However, it’s also worth also including an indexed, quick reference content style guide where people can easily look something up. Such as, if it’s OK to use “eg” or better to write out “for example” in full. It’s the second by the way, as “eg” is an abbreviation of a Latin term, which is a double no in terms of readability! What’s more, some screenreading software may read it out to sound like “egg”. 

Similarly, you might wonder whether to put “10%” or “10 per cent”. The second is always better for accessibility, but again it’s Latin and could exclude low literacy and non-fluent users. So your style guide might recommend using “a tenth”, “10 out of every 100” or to state the exact stats. 

Watch Rob Mills’ webinar on creating a content style guide.

Brand guidelines

While we’re putting everything together in one handy place, let’s not forget branding. Brand guidelines will cover use of logo and brand artwork, plus tone of voice.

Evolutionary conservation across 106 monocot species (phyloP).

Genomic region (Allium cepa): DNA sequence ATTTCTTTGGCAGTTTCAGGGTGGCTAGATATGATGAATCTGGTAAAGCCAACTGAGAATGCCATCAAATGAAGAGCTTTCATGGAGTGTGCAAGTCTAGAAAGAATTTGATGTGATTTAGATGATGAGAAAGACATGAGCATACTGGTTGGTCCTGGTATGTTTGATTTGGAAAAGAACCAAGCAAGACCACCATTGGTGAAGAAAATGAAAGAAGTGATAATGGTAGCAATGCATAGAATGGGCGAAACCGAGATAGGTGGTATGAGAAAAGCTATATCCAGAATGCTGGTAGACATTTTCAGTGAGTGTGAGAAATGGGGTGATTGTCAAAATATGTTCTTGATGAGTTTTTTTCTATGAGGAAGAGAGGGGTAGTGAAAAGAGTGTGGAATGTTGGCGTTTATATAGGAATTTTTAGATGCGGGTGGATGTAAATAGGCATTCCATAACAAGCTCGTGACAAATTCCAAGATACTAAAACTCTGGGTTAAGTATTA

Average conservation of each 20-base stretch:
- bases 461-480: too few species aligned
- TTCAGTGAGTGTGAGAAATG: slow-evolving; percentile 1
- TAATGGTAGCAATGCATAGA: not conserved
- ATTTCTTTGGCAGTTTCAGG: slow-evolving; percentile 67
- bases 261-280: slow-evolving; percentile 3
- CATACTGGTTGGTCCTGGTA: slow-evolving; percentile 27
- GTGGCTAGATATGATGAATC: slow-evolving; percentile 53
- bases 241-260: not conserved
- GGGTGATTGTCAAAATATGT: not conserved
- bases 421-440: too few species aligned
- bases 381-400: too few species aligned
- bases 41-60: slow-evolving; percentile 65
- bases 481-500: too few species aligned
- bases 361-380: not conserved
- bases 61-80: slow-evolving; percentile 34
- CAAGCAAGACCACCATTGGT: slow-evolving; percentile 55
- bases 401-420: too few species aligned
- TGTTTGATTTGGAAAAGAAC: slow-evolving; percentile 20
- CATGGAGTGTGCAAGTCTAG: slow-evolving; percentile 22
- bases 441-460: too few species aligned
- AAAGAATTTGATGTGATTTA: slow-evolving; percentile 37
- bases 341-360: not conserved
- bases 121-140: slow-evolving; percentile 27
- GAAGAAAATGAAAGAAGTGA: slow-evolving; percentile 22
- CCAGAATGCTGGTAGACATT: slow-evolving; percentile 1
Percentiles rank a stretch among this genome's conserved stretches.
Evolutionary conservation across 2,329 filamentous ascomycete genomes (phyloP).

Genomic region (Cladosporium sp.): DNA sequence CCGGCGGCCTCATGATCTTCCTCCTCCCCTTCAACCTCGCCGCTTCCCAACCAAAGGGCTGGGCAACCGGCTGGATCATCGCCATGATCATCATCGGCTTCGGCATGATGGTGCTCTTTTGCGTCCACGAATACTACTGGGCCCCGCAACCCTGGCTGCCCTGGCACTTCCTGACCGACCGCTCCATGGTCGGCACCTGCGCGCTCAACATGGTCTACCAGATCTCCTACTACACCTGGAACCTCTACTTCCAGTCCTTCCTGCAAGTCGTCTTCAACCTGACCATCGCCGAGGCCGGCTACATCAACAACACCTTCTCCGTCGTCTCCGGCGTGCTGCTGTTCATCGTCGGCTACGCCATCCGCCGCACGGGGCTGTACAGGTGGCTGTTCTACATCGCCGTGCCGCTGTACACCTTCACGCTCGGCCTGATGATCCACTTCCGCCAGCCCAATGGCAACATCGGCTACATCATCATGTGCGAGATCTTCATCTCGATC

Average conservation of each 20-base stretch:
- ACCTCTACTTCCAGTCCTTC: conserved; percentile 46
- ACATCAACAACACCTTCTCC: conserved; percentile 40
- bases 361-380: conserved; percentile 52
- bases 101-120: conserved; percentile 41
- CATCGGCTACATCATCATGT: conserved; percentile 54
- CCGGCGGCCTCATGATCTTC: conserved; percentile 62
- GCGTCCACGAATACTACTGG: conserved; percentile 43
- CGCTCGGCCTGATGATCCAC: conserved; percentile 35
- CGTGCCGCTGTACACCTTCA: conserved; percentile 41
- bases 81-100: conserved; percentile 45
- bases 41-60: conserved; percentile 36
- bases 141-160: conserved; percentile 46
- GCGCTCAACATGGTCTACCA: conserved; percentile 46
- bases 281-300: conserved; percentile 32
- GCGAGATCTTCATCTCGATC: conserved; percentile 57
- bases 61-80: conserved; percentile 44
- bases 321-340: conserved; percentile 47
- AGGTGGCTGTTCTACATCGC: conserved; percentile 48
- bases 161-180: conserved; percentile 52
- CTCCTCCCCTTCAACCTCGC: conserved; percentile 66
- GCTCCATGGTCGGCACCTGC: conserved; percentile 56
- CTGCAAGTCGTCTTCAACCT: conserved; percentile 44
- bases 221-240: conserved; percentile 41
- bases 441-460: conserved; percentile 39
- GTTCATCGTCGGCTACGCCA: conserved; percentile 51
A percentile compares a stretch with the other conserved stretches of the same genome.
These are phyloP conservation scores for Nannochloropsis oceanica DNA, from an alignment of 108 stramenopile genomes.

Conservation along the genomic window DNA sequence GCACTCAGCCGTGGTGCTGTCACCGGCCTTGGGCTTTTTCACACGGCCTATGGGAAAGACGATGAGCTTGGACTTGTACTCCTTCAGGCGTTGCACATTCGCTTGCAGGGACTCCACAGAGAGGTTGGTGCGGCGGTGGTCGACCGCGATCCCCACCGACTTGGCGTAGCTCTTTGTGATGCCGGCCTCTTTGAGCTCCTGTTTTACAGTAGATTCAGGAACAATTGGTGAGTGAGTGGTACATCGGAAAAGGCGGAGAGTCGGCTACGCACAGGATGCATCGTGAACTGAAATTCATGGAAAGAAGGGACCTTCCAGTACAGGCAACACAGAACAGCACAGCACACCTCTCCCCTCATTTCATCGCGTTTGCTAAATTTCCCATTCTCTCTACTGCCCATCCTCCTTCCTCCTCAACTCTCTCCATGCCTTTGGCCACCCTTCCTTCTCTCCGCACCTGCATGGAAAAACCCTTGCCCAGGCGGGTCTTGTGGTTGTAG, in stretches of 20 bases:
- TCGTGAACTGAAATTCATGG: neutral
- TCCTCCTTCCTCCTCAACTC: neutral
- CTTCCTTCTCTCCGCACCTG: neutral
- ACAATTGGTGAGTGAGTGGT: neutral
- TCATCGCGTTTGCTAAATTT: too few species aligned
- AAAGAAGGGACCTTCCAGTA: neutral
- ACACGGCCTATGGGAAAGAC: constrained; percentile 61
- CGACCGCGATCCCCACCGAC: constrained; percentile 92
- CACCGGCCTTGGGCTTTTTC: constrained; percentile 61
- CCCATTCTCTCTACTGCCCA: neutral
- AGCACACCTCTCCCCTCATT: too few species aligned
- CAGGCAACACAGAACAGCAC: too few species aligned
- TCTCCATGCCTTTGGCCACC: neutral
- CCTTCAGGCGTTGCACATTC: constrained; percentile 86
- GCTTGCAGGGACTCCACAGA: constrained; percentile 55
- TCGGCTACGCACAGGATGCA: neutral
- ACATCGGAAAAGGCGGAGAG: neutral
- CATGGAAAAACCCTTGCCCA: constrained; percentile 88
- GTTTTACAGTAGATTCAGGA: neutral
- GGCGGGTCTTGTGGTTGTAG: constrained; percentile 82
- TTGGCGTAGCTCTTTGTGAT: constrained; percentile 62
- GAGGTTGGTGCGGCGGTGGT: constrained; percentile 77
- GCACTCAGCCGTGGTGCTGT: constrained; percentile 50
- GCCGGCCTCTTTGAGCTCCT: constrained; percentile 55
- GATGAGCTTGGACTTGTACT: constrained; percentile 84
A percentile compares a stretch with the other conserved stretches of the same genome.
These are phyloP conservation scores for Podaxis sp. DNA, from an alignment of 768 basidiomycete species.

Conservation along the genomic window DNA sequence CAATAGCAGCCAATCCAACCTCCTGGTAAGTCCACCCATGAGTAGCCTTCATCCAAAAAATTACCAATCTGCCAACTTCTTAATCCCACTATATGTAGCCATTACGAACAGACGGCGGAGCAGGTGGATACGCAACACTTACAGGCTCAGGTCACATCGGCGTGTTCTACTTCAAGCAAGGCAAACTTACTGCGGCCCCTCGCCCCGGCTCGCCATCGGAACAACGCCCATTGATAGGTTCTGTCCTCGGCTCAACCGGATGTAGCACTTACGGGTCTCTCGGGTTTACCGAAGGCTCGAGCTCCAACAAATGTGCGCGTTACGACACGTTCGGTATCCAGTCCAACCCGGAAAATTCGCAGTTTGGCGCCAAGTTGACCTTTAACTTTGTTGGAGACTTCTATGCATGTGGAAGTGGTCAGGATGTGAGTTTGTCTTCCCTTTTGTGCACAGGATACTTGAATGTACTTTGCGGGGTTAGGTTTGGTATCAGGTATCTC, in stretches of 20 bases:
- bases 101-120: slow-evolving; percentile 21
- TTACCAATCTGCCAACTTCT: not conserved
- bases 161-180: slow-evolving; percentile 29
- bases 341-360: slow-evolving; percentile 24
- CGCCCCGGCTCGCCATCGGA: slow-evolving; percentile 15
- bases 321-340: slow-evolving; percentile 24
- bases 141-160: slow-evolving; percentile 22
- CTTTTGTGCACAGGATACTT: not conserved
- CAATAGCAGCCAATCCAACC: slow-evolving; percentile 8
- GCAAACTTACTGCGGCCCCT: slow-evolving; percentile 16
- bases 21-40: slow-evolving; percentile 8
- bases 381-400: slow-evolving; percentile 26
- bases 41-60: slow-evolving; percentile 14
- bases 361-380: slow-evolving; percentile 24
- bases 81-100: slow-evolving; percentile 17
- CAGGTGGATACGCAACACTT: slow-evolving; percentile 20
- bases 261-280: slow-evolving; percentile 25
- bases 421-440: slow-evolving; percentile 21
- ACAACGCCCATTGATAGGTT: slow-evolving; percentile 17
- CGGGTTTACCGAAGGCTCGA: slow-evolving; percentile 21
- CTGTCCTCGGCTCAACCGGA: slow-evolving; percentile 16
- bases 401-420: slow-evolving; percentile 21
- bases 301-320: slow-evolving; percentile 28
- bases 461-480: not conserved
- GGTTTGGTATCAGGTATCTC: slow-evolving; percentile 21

Tone of voice, for any brand, is not usually monotone. There’s likely to be a range of tones for different circumstances. You might have an overall tone which is friendly but informative, or, say, fun and helpful. Some brands seem to have a tone which is “eager to please”, some are purposefully silly. But if a customer has not paid a bill, or you are talking to someone about a problem they’re having with your product or service, many general brand tones of voice would need to be dialled down. Or you may want to use a different, separate tone for serious communications. 

By including tone of voice in your design system, with examples of when to dial different tones up or down, you’ll make the design system not just more whole but more useful.

The beauty of including style and brand guidelines in your system is that:

1) you take away the requirement for the user, say a staff designer, to look in 3 different places before they can create an online form, ad or social media post